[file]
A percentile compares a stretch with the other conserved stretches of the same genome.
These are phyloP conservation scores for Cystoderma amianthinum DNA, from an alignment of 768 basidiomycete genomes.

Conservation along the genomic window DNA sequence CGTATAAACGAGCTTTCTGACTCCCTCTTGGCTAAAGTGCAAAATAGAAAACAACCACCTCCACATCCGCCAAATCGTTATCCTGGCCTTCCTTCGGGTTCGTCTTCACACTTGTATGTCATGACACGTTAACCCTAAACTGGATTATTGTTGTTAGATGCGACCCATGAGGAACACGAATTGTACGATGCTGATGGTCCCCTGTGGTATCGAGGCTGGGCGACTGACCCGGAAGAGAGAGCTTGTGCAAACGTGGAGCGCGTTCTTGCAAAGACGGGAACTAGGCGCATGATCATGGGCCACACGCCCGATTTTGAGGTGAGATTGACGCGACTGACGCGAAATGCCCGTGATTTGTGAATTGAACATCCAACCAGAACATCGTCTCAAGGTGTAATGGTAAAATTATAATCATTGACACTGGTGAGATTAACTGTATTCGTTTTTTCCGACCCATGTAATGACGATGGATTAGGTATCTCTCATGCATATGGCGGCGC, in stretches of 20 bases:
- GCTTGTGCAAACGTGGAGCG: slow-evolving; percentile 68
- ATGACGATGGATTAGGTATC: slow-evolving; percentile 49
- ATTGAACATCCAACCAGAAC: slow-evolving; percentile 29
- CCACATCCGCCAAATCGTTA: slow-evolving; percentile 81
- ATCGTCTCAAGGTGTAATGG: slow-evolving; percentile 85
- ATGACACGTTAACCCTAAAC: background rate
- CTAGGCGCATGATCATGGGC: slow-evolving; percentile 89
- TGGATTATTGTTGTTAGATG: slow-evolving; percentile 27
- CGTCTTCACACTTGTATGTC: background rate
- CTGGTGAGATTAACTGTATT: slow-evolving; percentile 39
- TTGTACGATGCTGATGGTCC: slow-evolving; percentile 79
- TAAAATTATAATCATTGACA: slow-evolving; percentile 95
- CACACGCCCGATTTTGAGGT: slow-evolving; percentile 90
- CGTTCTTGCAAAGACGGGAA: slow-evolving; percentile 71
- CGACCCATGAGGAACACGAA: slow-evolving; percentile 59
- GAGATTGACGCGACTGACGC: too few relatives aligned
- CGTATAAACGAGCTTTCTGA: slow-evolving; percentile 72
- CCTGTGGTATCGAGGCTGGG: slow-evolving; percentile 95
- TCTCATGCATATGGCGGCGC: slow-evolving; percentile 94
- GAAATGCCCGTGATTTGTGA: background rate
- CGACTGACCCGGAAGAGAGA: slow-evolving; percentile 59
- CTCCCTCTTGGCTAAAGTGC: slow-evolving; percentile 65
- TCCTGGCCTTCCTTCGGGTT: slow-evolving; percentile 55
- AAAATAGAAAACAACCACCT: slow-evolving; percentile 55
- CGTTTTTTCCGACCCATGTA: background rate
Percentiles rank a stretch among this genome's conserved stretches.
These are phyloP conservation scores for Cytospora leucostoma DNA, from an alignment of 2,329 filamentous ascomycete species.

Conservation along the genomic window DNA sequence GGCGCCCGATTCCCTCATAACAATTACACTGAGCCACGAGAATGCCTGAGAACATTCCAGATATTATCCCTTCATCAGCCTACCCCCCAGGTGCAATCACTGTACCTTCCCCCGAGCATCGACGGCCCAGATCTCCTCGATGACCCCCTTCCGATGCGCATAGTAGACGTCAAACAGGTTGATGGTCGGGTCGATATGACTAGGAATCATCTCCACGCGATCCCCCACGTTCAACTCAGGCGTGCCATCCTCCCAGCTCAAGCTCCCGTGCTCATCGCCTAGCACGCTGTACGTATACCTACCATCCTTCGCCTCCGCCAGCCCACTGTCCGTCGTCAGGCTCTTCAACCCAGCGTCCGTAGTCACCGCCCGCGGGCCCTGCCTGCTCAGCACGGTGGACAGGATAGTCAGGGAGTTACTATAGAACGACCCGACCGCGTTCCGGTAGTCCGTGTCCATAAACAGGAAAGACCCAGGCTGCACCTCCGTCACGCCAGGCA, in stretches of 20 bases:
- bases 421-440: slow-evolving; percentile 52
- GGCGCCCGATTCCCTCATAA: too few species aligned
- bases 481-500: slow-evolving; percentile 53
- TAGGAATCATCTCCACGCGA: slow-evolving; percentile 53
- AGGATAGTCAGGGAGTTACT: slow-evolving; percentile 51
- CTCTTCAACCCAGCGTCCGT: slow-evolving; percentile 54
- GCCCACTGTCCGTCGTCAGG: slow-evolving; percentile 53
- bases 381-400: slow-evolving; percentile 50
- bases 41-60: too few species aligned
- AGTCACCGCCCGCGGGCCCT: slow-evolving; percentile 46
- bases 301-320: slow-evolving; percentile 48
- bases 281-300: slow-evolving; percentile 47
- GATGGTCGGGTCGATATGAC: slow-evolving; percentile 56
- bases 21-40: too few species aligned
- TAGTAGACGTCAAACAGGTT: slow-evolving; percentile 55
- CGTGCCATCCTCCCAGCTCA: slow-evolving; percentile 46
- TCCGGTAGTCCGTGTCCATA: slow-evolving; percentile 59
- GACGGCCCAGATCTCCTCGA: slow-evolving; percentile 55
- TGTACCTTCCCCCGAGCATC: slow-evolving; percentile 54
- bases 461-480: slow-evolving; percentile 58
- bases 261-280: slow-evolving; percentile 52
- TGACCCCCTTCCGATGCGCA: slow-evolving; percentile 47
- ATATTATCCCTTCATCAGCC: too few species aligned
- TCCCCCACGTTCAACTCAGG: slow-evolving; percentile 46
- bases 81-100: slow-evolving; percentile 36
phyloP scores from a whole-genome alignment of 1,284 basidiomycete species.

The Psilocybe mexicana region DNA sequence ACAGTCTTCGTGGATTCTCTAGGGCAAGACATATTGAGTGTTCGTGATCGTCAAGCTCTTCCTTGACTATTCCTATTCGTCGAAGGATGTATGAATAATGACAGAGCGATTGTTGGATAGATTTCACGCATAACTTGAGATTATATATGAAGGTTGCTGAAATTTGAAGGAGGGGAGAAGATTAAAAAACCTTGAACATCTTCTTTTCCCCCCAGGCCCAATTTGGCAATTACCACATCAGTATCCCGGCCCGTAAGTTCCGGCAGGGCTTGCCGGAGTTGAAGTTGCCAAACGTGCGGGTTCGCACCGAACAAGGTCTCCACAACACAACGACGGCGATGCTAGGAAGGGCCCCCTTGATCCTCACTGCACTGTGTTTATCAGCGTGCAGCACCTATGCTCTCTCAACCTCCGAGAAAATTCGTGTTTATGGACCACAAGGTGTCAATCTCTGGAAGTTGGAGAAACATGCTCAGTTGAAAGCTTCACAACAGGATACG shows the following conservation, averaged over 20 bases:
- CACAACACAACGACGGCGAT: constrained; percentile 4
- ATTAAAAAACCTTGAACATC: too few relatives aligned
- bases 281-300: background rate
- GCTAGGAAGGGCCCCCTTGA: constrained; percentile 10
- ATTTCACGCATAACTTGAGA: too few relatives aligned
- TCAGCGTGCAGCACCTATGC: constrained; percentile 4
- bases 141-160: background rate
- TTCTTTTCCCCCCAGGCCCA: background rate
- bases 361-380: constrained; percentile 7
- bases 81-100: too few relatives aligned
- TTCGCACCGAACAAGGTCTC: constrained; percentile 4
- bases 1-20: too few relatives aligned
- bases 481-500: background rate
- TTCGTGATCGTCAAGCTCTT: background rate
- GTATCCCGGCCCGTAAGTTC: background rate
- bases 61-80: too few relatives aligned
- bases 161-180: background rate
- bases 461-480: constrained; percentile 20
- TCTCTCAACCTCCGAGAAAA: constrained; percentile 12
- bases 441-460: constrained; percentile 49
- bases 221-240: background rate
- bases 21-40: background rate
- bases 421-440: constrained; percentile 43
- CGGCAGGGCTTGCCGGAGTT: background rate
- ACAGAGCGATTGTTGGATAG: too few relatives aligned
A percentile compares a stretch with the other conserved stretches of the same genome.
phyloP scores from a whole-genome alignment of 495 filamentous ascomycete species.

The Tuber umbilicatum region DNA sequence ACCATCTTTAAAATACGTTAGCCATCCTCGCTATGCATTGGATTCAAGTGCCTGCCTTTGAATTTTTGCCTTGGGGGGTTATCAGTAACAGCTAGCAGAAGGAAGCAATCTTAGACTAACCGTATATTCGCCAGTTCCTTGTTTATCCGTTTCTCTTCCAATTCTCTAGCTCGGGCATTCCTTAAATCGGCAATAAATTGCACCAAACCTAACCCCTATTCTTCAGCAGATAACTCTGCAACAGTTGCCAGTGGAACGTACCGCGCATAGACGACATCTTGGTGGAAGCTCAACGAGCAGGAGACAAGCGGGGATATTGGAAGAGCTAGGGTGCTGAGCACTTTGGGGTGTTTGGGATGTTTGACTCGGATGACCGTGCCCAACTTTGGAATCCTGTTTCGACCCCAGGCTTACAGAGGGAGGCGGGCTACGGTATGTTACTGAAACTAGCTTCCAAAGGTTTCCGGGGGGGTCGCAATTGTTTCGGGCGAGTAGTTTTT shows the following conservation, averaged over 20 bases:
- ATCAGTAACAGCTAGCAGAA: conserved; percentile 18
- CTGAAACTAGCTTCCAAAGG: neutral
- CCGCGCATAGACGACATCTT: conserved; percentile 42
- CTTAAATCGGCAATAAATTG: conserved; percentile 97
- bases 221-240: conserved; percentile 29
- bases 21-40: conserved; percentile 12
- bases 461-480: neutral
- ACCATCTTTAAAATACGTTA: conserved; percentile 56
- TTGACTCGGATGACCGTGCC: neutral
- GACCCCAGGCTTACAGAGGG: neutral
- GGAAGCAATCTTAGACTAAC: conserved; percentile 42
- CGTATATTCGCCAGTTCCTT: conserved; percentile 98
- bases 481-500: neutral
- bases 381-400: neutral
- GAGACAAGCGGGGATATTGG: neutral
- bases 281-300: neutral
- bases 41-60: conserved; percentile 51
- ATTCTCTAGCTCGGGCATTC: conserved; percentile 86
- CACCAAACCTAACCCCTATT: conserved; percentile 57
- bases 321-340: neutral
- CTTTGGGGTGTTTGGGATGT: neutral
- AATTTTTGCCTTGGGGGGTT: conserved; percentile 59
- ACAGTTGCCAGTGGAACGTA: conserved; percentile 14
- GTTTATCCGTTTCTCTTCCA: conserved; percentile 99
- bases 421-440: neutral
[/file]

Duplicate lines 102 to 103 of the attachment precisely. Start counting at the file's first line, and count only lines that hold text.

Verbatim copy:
- bases 281-300: neutral
- bases 41-60: conserved; percentile 51